Did you feel nervous directing a megastar like Chiranjeevi?

Initially, I did. But later, it felt easy. He gave me the freedom to handle him and the movie my way.

What made you direct a Telugu movie? Do you feel hindered by the language barrier?

I like Andhra, particularly Hyderabad. I see lots of Telugu movies and understand the language quite a bit. If one is well versed in cinematic technique, one can surmount the language barrier. The story and screenplay has been written by me, while the Telugu dialogues are written by the Parachuri brothers.

You have tasted success with all three films you have made so far. What, according to you, is the secret of your success?

I take a lot of time on the script – generally six months – and don't get distracted by anything while working on it. I go by my conviction. I narrate it to friends and make changes depending on their reactions. In most of my films, my central idea may be fictional or inspired by people, but the scenes are reconstructed from real life – from the people I meet and from what I have read.

How did someone from Kallakurichi near Salem, Tamil Nadu, end up as a director?

When in school, I was addicted to reading (initially in Tamil and later in English). Sometimes, I would hide a storybook inside a textbook and read. If a teacher were absent, I would narrate stories to other students. Once in a while, I would add my own versions to stories. At times, a full story was told over several free periods, and students would wait to hear them.

Subsequently, I began writing short stories. In those days, cinema was the main source of entertainment. I also wished to join the film industry. My father supported me and no one in the family objected. My story writing skills helped in screenplay writing. I applied to the Film and Television Institute of Tamil Nadu, Chennai, but didn't get through. So, I worked as an assistant with writer Kalaimamani and then with S J Suryah and Uday Shankar before starting off on my own.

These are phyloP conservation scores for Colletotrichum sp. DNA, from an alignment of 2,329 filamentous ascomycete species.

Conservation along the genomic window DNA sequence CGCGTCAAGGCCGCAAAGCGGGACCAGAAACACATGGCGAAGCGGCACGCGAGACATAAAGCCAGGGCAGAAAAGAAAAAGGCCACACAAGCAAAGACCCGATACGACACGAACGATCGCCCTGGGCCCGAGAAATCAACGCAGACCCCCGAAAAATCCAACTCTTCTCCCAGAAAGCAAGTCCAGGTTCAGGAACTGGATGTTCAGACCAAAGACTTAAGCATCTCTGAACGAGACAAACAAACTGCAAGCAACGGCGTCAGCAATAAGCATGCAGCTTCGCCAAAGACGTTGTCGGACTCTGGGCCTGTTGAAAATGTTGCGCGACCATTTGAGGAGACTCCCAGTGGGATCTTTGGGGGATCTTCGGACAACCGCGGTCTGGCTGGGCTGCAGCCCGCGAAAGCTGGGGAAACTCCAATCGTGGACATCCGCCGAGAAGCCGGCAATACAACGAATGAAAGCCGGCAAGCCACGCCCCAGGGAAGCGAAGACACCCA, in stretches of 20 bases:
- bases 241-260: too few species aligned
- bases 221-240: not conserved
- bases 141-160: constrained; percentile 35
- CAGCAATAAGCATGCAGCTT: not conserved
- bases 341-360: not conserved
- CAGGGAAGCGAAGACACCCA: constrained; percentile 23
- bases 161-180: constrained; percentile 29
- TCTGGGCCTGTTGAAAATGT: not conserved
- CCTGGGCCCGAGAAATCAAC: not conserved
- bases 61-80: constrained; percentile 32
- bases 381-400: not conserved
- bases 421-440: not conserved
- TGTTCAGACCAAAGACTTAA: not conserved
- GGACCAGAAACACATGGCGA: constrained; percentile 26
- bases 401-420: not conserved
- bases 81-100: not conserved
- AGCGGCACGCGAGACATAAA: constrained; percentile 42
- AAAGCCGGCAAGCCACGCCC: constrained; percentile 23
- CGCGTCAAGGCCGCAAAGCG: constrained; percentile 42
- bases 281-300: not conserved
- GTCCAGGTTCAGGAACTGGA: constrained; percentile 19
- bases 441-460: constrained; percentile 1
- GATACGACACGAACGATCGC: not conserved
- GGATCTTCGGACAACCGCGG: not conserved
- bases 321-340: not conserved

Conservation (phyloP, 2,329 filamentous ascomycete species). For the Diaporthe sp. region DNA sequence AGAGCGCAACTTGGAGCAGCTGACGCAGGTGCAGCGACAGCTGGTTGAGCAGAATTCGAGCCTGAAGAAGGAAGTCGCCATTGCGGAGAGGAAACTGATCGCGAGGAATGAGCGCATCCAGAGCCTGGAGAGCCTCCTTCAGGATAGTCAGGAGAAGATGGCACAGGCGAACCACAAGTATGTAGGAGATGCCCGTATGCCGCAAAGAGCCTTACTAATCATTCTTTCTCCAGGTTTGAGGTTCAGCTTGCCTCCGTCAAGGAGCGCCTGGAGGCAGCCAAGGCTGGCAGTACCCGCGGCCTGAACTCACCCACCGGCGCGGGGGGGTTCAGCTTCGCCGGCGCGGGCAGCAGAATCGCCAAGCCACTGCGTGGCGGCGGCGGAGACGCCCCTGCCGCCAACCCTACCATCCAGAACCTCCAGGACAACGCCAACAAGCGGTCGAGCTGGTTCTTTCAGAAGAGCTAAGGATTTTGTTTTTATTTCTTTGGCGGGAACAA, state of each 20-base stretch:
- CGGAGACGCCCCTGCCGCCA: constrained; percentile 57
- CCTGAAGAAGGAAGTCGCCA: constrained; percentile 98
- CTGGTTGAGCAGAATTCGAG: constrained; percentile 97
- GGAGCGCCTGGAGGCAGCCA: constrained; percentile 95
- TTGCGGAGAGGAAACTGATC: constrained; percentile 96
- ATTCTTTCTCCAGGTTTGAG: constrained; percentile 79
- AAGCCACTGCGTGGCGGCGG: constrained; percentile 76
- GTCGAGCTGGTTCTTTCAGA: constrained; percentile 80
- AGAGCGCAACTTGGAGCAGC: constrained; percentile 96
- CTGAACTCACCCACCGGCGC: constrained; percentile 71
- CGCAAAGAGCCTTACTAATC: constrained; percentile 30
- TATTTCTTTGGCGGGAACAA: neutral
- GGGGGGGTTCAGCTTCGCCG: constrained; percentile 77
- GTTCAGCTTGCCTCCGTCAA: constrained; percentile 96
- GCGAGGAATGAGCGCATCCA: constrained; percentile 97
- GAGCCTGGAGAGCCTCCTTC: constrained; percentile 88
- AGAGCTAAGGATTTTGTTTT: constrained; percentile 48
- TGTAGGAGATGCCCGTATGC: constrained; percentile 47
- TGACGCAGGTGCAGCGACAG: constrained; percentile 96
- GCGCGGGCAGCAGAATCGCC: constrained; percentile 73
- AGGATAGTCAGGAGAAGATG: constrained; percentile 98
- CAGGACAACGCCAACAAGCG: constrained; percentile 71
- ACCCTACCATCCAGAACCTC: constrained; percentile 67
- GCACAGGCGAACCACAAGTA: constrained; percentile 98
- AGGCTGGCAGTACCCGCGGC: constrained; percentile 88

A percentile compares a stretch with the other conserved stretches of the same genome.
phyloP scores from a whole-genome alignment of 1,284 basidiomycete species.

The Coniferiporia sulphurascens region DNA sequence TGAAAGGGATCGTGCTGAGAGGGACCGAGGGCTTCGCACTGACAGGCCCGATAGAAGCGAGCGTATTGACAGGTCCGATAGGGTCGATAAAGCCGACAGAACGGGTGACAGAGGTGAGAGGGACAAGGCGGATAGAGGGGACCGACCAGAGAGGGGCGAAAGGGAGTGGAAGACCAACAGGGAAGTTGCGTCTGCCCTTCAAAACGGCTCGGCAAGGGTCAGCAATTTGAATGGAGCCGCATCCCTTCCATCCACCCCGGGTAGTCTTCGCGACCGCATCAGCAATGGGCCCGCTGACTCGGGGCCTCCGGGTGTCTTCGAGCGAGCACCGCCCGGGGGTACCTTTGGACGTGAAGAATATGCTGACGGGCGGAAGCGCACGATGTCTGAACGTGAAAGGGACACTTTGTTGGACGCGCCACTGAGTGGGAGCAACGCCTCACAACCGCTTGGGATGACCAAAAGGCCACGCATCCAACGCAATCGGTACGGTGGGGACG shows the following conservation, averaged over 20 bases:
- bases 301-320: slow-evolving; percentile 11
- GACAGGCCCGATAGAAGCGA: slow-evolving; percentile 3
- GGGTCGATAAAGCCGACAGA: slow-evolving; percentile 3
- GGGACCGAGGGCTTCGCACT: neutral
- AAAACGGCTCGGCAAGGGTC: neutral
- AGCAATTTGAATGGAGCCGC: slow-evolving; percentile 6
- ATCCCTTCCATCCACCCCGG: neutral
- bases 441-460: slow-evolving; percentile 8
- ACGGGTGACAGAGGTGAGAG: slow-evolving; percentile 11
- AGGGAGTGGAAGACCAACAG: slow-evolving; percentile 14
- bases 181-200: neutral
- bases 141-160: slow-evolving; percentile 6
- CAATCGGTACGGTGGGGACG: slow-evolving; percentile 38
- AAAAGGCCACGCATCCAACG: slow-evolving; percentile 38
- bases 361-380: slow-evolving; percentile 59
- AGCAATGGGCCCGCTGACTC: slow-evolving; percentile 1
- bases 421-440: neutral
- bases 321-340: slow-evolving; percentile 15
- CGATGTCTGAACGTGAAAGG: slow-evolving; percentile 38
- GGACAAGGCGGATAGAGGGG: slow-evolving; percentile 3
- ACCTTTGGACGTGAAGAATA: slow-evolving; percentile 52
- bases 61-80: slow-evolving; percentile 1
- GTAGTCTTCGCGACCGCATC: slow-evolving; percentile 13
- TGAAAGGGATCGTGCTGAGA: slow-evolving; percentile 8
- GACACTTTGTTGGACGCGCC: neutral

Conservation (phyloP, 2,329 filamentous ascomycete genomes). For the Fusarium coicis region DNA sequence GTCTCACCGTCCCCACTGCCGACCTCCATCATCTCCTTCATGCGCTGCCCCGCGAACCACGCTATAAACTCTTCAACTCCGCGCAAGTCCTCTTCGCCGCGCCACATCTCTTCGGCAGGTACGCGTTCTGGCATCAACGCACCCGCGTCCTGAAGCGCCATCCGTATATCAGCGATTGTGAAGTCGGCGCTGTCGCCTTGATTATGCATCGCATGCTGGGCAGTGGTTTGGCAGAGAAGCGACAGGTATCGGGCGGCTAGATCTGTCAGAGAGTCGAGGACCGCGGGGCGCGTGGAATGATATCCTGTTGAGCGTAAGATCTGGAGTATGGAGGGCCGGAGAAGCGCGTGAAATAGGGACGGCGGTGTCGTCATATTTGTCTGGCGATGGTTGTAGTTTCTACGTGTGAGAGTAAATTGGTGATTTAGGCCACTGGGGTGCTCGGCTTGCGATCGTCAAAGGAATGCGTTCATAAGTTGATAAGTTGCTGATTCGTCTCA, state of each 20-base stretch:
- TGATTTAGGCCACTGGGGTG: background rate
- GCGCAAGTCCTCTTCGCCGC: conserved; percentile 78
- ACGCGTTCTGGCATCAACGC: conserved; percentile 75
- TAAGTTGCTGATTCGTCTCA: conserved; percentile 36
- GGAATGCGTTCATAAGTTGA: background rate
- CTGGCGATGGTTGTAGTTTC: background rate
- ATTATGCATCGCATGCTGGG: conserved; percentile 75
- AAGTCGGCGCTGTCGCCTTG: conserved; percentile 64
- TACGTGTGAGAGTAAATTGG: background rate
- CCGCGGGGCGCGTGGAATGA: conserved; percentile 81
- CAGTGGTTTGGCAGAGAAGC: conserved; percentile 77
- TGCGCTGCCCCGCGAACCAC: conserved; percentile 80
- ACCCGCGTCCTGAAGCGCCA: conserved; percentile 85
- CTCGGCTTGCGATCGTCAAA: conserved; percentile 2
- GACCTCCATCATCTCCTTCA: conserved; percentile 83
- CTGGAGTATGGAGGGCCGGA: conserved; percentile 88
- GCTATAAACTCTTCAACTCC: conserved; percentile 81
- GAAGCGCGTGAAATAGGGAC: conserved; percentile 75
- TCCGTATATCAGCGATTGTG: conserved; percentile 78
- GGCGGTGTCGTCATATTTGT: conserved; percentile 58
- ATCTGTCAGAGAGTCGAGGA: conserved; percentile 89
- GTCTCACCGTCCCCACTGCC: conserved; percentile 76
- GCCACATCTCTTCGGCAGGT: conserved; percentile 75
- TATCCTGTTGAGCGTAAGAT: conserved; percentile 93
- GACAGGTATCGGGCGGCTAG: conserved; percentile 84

Some years ago, movies were not a respected profession to be in. Now, things are different and educated people are entering the field.

What inspires your creative process?

Reading books, watching people and movies. I study characters intensely, talk to people and make them talk. So, my characters are out of life, books or movies. For instance, a bachelor friend of mine had adopted five children and that was the inspiration for Ramana.

What are the kinds of movies you want to make?

I want to make movies with universal subjects that will enable everyone across the country to see them. Therein lies the challenge. If I make a film in Tamil, it can be dubbed into Telugu and re-shot in Hindi (the lip synch would not match in Hindi; it is more or less alright with Telugu). There should not be just technical excellence in the film, but more to it in terms of a story. I think films should have a message. Movies should not be merely for entertainment. They should make viewers think.

Making films is now a passion…

Yes, that's the work I know and I want to be in.